A poroma is a benign adnexal neoplasm composed of epithelial cells that show tubular (usually distal ductal) differentiation. The malignant counterpart of a poroma is referred to as porocarcinoma.  Poromas historically have been considered glandular adnexal neoplasms of eccrine lineage, and this view is so entrenched that the neoplasm is often referred to as eccrine poroma; however, analyses by many investigators suggest that poromas can be of either eccrine or apocrine lineage. Apocrine poromas are probably more common than those of eccrine lineage. [2, 3]
A poroma is a benign neoplasm that shows differentiation toward poroid (glandular ductal) cells. The malignant counterpart of poromas is porocarcinoma, which also shows poroid differentiation. Poromas occur only in the skin and are not known to affect any other tissues. [6, 7, 8]
Precise prevalence figures have not been calculated for this benign neoplasm. The worldwide prevalence for poromas is not thought to differ from that observed in the United States.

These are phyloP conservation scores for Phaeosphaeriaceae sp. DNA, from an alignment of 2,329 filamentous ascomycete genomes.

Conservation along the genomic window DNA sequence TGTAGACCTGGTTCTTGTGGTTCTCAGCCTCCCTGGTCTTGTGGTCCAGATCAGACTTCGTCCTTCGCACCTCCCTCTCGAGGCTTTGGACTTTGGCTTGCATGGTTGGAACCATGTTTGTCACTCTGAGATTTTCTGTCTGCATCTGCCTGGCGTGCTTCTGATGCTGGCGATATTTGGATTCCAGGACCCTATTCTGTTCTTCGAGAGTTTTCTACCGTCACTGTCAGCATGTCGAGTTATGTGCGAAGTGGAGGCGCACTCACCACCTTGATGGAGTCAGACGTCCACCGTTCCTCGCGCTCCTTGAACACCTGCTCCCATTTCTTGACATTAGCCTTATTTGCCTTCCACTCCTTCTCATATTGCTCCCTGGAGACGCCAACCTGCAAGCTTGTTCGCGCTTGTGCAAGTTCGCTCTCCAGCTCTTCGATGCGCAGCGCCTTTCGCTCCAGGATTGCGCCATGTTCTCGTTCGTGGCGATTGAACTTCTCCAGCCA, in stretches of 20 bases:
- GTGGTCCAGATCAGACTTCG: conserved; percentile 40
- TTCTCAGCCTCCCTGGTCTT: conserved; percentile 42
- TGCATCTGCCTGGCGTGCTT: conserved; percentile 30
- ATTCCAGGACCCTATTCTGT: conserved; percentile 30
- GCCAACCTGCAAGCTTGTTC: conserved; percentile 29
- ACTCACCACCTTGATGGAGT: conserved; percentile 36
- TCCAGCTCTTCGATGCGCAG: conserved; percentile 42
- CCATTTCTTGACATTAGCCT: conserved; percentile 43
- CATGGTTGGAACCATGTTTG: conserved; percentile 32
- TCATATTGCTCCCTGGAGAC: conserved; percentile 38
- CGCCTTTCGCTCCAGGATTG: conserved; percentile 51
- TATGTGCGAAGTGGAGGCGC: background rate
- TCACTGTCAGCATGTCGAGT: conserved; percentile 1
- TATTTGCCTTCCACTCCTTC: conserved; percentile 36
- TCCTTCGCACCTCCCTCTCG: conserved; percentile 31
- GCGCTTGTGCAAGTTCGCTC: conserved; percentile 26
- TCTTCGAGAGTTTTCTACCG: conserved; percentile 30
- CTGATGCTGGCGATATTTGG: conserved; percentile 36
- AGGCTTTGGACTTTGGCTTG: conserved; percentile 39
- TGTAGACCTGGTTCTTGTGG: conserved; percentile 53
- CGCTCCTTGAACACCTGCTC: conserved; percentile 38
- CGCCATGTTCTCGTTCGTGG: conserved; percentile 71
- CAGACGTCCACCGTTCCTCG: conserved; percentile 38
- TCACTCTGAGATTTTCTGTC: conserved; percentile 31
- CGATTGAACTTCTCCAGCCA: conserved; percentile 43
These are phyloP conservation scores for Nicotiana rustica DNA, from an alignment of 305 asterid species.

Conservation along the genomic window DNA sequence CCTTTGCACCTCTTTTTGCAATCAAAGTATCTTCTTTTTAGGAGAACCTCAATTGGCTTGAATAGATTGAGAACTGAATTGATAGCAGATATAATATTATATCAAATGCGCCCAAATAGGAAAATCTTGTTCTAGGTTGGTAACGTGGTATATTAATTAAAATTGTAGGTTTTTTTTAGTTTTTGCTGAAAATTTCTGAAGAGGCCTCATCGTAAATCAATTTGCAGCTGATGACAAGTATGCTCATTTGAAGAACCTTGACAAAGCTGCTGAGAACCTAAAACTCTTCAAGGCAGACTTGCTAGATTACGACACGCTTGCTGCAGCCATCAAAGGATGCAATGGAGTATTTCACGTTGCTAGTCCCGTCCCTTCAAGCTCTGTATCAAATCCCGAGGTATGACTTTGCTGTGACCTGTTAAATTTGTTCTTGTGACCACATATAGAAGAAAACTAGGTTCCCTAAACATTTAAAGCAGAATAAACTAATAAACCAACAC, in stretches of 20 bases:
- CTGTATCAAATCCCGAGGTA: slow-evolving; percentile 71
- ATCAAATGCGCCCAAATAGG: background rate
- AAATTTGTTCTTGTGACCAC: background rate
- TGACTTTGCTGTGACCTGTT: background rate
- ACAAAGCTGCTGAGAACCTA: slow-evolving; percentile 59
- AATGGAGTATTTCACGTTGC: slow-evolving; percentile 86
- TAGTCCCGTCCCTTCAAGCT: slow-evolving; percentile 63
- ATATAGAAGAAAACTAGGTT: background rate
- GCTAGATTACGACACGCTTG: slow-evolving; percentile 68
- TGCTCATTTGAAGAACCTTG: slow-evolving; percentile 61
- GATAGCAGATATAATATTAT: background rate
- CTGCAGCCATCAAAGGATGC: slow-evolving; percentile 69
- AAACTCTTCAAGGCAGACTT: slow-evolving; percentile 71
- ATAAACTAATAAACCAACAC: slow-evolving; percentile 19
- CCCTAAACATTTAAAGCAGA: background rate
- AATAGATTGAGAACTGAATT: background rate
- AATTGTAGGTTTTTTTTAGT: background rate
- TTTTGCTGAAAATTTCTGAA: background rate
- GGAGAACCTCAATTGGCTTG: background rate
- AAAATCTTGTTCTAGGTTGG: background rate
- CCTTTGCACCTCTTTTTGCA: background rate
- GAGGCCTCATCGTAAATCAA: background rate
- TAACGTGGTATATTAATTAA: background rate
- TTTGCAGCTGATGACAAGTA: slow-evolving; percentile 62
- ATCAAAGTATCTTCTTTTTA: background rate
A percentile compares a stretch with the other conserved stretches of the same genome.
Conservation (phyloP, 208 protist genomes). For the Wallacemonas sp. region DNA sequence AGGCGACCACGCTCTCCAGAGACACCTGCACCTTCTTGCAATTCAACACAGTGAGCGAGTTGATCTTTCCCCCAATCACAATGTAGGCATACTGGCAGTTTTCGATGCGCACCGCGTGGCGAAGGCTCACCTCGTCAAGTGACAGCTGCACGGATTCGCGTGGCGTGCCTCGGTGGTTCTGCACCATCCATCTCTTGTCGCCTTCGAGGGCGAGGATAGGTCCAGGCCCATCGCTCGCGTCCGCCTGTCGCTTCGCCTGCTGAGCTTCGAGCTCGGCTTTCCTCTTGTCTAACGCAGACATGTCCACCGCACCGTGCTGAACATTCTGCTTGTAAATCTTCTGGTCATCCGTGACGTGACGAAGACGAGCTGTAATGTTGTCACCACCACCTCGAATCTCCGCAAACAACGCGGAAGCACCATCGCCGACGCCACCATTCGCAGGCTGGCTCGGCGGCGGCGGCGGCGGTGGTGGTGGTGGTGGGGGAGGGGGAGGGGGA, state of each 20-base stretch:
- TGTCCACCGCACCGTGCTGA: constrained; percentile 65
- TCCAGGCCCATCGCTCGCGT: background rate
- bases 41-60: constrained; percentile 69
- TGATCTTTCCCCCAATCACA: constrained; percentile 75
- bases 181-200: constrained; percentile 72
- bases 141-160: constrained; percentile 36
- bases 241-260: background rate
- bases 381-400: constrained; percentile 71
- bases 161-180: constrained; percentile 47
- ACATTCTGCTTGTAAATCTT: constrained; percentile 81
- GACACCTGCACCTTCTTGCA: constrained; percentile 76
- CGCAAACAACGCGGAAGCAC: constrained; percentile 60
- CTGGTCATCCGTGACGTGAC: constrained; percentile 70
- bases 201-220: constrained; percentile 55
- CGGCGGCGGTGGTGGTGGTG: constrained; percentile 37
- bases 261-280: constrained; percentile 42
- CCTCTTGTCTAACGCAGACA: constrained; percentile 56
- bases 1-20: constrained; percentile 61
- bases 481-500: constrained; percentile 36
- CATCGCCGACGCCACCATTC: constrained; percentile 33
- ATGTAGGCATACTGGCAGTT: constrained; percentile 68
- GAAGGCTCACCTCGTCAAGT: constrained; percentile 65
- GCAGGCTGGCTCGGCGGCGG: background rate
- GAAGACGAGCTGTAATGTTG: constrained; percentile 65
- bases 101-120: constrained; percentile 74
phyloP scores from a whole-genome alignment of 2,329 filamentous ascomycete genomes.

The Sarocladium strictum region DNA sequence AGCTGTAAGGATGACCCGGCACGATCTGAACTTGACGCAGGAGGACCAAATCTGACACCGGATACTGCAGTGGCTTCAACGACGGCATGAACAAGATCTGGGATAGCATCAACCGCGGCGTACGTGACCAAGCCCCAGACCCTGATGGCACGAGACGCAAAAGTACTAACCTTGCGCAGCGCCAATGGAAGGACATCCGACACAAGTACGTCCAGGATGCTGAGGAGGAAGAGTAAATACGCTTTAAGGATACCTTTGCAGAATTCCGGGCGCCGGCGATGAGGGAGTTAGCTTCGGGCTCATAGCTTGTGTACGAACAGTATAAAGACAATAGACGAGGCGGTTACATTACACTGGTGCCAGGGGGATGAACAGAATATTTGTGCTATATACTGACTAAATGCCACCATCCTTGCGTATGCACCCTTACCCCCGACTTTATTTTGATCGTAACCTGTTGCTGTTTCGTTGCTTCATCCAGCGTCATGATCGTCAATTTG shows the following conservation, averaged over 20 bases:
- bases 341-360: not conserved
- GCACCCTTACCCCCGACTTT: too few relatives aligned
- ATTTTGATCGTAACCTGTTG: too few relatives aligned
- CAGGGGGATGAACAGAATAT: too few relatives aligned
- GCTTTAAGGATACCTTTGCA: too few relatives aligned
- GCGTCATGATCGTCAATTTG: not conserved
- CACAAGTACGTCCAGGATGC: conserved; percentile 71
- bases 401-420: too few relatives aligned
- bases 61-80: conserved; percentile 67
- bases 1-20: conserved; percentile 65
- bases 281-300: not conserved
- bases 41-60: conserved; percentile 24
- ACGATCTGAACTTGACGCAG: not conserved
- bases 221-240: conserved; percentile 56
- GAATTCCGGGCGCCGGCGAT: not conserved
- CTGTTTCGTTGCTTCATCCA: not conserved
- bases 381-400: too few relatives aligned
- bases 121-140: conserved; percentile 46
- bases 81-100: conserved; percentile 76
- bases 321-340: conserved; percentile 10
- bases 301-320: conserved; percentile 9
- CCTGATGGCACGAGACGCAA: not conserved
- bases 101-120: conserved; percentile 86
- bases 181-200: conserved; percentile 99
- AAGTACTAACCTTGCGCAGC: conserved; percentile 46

Poromas are not known to have racial or ethnic predilection.
No sex predilection is known in the distribution of poromas. Males and females are equally affected.
Poromas can develop in persons of any age, but onset is typically in adulthood.
The prognosis of poromas is favorable because the lesions have no known clinical significance. Even poromatosis (multiple poromas) is not known to be associated with other anomalies. The risk of malignant transformation of a poroma is minimal and is thought to be similar to that of normal skin.
A poroma usually manifests as a solitary papule or nodule. Most lesions are asymptomatic, but minor pain can accompany some lesions. Rarely, the patient develops multiple poromas simultaneously, a phenomenon known as poromatosis. Multiple poromas may be of cosmetic concern and are sometimes disabling, especially if involvement of the sole is noted.
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